Did you know that every star in our galaxy revolves around a black hole? That this black hole is named Sagittarius A*? That Sagittarius A* weighs 4 million times as much as our sun and is 27,000 light years away? (http://news.sciencemag.org/sciencenow/2011/12/warning-black-hole-dead-ahead.html) That it will eventually consume “everything” in the galaxy? (New York Times, Dec. 20, 2011, “Black Hole Forecast: A Cold Gas Cloud” P. D3). Now, a large, cool cloud of “gas and dust” is (arguably) hurtling toward the black hole’s event horizon. According to some scientific projections, by 2013 portions of the cloud will be engulfed by this maw, setting off an X-ray burst in the process.
Why do I feel like a speck of dust in that cloud?
And why doesn’t the news that “we” (our atoms) are going to share with every other bit of matter in the Milky Way the eventual fate of plunging into that hole do anything whatsoever to alleviate my distress at the knowledge that our unique biosphere appears to be hurtling towards a level of near-term destruction–describable in shorthand as the climate tipping point that many climate scientists believe represents a sort of event horizon for global warming, a benchmark beyond which the warming process would continue in a feedback loop essentially irreversible by human action–apparently as difficult for us to imagine and take effective steps to forestall as is this remote, essentially fictional experience of being engulfed by a black hole?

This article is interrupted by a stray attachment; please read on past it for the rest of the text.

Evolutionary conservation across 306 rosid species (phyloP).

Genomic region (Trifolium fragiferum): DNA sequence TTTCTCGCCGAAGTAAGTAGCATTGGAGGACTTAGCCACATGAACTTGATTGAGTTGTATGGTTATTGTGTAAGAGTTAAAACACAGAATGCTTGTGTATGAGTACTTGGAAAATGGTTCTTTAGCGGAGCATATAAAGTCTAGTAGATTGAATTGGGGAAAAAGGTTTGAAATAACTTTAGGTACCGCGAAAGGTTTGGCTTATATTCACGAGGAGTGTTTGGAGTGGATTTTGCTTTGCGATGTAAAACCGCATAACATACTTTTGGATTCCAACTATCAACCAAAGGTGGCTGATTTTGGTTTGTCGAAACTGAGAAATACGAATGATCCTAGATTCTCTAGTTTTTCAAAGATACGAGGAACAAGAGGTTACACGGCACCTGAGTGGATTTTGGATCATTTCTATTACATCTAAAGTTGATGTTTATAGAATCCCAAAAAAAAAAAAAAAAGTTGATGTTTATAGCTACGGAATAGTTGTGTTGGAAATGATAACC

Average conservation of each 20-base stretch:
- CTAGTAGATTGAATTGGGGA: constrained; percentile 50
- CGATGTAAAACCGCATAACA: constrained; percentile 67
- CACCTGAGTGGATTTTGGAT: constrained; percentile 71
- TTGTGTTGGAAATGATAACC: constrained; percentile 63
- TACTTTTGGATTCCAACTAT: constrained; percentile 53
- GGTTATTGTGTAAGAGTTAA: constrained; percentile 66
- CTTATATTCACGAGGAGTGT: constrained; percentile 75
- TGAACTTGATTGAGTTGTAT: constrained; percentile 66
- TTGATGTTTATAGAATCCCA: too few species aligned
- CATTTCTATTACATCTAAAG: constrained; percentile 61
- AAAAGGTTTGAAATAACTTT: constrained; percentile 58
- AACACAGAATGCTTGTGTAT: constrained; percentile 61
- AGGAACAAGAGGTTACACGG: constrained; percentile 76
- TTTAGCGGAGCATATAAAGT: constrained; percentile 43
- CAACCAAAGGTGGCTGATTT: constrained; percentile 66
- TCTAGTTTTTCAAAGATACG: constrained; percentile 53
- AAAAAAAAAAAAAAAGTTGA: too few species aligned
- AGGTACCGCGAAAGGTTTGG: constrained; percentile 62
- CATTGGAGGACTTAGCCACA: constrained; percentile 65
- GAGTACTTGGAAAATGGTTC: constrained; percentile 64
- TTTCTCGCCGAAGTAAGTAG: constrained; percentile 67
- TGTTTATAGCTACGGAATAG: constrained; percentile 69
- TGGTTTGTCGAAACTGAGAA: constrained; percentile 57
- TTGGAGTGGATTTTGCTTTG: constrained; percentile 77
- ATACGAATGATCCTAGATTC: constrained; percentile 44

Dust to dust. I am drawn to this image. The other day, I read in Red Pine’s translation of Poems of the Masters (Copper Canyon, 2003) that “[r]ed dust (hung-ch’en) was a term used by Chinese Buddhists when referring to the world of sensation” (312).